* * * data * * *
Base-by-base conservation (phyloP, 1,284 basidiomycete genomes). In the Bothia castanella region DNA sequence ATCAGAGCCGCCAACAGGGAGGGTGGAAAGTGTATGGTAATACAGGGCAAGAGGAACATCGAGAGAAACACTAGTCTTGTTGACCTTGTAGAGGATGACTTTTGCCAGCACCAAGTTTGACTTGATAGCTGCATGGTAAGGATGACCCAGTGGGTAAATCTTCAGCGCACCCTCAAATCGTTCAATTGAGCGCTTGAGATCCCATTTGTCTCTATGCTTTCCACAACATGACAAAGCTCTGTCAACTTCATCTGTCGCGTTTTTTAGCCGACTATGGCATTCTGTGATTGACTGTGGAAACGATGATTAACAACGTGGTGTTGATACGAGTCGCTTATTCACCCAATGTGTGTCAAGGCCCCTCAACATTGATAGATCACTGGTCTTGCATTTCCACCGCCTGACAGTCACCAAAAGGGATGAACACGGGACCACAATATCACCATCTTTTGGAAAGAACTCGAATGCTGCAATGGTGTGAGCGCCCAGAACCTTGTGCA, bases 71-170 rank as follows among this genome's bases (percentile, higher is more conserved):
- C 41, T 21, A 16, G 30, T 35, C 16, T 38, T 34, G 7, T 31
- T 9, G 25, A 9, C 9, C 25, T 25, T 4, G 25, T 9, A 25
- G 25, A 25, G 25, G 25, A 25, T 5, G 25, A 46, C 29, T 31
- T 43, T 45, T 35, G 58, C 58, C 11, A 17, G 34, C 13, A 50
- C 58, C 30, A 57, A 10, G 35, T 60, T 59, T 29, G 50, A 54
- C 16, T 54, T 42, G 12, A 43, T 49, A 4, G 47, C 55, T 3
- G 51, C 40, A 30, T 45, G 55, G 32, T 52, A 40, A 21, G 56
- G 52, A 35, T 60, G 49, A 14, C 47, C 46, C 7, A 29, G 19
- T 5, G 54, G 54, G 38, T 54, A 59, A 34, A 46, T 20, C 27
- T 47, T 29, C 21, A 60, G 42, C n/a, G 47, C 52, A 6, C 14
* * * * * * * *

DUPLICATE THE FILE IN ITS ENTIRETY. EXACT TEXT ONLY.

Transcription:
Base-by-base conservation (phyloP, 1,284 basidiomycete genomes). In the Bothia castanella region DNA sequence ATCAGAGCCGCCAACAGGGAGGGTGGAAAGTGTATGGTAATACAGGGCAAGAGGAACATCGAGAGAAACACTAGTCTTGTTGACCTTGTAGAGGATGACTTTTGCCAGCACCAAGTTTGACTTGATAGCTGCATGGTAAGGATGACCCAGTGGGTAAATCTTCAGCGCACCCTCAAATCGTTCAATTGAGCGCTTGAGATCCCATTTGTCTCTATGCTTTCCACAACATGACAAAGCTCTGTCAACTTCATCTGTCGCGTTTTTTAGCCGACTATGGCATTCTGTGATTGACTGTGGAAACGATGATTAACAACGTGGTGTTGATACGAGTCGCTTATTCACCCAATGTGTGTCAAGGCCCCTCAACATTGATAGATCACTGGTCTTGCATTTCCACCGCCTGACAGTCACCAAAAGGGATGAACACGGGACCACAATATCACCATCTTTTGGAAAGAACTCGAATGCTGCAATGGTGTGAGCGCCCAGAACCTTGTGCA, bases 71-170 rank as follows among this genome's bases (percentile, higher is more conserved):
- C 41, T 21, A 16, G 30, T 35, C 16, T 38, T 34, G 7, T 31
- T 9, G 25, A 9, C 9, C 25, T 25, T 4, G 25, T 9, A 25
- G 25, A 25, G 25, G 25, A 25, T 5, G 25, A 46, C 29, T 31
- T 43, T 45, T 35, G 58, C 58, C 11, A 17, G 34, C 13, A 50
- C 58, C 30, A 57, A 10, G 35, T 60, T 59, T 29, G 50, A 54
- C 16, T 54, T 42, G 12, A 43, T 49, A 4, G 47, C 55, T 3
- G 51, C 40, A 30, T 45, G 55, G 32, T 52, A 40, A 21, G 56
- G 52, A 35, T 60, G 49, A 14, C 47, C 46, C 7, A 29, G 19
- T 5, G 54, G 54, G 38, T 54, A 59, A 34, A 46, T 20, C 27
- T 47, T 29, C 21, A 60, G 42, C n/a, G 47, C 52, A 6, C 14